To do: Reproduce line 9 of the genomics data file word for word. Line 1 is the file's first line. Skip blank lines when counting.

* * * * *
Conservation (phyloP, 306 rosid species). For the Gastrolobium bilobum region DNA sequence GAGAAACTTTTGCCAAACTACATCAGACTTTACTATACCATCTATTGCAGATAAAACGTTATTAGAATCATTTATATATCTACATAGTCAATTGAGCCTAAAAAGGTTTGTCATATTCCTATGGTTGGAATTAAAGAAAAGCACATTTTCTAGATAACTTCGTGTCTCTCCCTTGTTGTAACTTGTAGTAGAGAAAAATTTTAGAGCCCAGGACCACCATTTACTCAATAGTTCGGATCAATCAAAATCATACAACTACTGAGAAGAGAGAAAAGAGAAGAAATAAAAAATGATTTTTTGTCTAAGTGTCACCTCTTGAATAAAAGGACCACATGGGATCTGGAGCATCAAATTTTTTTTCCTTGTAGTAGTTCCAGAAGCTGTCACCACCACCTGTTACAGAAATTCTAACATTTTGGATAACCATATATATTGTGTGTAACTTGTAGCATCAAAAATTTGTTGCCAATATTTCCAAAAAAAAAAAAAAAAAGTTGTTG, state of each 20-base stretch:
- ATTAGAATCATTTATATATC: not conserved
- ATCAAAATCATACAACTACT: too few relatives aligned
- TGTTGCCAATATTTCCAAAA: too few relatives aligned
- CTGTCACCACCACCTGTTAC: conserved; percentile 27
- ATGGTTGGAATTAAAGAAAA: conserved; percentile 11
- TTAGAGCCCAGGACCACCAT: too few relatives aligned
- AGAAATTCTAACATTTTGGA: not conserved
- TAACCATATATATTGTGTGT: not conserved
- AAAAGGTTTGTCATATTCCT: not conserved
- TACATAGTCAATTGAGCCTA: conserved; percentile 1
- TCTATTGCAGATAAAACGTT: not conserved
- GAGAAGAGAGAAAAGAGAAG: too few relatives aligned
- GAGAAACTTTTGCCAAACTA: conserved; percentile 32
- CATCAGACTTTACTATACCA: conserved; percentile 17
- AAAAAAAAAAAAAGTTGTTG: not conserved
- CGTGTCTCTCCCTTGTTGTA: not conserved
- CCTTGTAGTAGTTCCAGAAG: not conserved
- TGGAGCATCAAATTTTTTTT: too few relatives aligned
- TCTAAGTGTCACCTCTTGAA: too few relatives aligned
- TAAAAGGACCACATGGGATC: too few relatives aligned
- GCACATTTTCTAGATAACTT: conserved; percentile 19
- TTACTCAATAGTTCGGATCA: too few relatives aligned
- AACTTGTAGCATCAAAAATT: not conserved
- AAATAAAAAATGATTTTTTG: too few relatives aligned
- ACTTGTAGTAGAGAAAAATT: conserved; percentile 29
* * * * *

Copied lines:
- TAACCATATATATTGTGTGT: not conserved